The battle for Mosul began in earnest in October, and we’ve been reporting and writing about it since then. Here are some of our stories:
Michael Knights, a scholar at the Washington Institute for Near East Policy, told my colleague Siddhartha Mahanta:
Every time ISIS has been defeated in Mosul, it has reemerged as a mafia-type network. It assassinates and intimidates people who have control of financial resources, like the people running the gold markets or mobile-telephone operators or the people running the real-estate department in the city, and then it slowly amasses money and influence, and then it comes back stronger than before. What we need in Mosul is a counter-organized crime effort supported by international intelligence and police forces. We need to help the Iraqis to finally destroy ISIS in the city by finally destroying their mafia-style organized-crime networks. If we do this, we break the chain of events that inevitably leads to an ISIS resurgence in Mosul.
Charlie Winter, a senior research fellow at the International Centre for the Study of Radicalisation, wrote:
While its official media team conceded that the group had faced a large attack near Mosul on Monday morning, that was about all its propaganda shared with the mainstream news narrative. Indeed, while the peshmerga were counting up their captured kilometers at the end of the first day, the Islamic State’s Amaq News Agency was claiming that the reports were all false, and that it had, contrary to the lies peddled by the “crusader” media, managed to “absorb the momentum” of the encroaching forces before subsequently “repelling” them.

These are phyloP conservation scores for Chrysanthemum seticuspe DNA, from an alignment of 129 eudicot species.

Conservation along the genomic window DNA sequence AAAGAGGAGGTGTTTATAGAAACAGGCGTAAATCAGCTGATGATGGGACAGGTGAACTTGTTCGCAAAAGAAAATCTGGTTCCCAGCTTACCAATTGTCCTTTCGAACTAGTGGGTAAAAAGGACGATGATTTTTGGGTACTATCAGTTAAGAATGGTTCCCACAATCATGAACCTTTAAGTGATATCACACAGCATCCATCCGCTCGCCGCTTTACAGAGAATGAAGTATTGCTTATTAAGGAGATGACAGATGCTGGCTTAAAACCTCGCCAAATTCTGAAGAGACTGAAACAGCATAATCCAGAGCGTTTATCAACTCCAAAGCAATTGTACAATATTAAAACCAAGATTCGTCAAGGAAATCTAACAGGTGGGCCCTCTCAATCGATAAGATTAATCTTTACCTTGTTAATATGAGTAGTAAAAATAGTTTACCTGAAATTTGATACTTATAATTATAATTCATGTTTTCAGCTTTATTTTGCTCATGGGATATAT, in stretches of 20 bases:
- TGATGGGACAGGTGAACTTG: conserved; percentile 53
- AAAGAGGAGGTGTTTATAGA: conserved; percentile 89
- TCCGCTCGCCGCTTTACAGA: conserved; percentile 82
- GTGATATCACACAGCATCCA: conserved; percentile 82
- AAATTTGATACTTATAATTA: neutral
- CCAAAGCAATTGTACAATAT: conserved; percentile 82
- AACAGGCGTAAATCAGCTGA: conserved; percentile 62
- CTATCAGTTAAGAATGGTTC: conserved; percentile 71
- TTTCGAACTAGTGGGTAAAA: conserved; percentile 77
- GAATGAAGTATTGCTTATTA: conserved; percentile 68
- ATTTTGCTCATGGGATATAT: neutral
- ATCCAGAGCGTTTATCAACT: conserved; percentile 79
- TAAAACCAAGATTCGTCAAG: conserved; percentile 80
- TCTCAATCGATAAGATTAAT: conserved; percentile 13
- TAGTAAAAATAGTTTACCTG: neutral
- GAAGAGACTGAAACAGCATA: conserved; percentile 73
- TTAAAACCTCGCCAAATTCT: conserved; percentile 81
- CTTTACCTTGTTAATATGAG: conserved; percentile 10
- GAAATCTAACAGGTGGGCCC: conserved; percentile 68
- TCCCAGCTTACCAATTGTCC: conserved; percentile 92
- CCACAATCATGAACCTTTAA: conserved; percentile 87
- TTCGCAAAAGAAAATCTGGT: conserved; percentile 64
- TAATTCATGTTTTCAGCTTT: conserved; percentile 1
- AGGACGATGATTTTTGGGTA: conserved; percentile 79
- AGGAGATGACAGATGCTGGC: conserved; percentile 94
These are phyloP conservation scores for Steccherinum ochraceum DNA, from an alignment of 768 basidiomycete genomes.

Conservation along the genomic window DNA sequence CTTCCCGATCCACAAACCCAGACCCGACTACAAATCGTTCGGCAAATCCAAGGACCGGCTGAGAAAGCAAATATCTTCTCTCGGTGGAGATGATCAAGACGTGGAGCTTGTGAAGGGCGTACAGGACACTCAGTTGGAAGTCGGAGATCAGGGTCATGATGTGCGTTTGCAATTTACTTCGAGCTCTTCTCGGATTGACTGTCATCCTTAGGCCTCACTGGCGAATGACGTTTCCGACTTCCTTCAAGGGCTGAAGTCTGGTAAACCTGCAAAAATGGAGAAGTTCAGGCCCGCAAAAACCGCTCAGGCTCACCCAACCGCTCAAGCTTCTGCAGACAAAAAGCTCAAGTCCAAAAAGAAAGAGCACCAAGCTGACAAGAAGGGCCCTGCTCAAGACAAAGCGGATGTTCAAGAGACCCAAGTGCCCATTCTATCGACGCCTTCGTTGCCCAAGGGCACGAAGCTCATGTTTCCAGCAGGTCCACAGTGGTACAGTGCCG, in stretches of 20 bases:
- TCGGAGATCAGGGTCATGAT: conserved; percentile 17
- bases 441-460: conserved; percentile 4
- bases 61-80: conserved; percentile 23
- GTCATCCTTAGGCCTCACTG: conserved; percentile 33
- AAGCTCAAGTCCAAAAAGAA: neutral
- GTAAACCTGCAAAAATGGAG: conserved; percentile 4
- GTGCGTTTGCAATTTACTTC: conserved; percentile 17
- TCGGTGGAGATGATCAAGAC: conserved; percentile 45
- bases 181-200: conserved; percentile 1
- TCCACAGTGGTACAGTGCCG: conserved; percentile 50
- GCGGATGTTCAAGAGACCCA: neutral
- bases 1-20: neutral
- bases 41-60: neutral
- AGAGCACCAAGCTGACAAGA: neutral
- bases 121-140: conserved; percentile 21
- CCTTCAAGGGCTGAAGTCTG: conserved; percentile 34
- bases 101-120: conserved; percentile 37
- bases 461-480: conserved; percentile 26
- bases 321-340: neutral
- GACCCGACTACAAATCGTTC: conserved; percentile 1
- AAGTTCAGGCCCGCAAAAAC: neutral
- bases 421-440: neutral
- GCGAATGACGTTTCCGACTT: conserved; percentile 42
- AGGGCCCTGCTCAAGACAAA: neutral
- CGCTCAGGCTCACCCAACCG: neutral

On the second and third days of the operation—dubbed “Qadimun Ya Naynawa” (“We Are Coming, Nineveh”) by Abadi—the propagandists seemed to grow more measured in their denialism. While they continued to challenge the coalition narrative, branding the Islamic State as the aggressor in a fusillade of propaganda (in 72 hours, the group released 69 operation claims, videos, and photo reports regarding Mosul), they also began to acknowledge some of the inroads being made by the coalition.
That all changed with the publication of the Islamic State’s newspaper on day four of the operation.
I spoke to Patrick Osgood, the Kurdistan bureau chief of Iraq Oil Report, a news organization that has reporters in all of Iraq’s provinces and contacts in all its major cities. Osgood told me that “a lot of people have managed to get out” of Mosul. But “the vast majority simply cannot.” Here’s more:
Osgood said the “left bank [of Mosul] is mostly depopulated,” referring to the area east of the Tigris River that has traditionally been more ethnically diverse, comprising Sunnis, Kurds, Turkmens, and others. “The right bank has a very, very high proportion” of people left. This area is mostly Sunni, and the population, angry at the Shia-dominated government in Baghdad, initially welcomed ISIS. Consequently, the Islamic State is focusing its attention on defending the right bank and has “largely abandoned the left bank,” Osgood said.
In the right bank, he said, ISIS is “sending younger and younger kids to go out and maintain law and order” and spy on the local population, and there has been “a record ramp-up in mass arrests and executions.” But, Osgood said, there is also increased disorder and public disagreements—often deadly—among ISIS militants on whether to flee the city or fight until the end.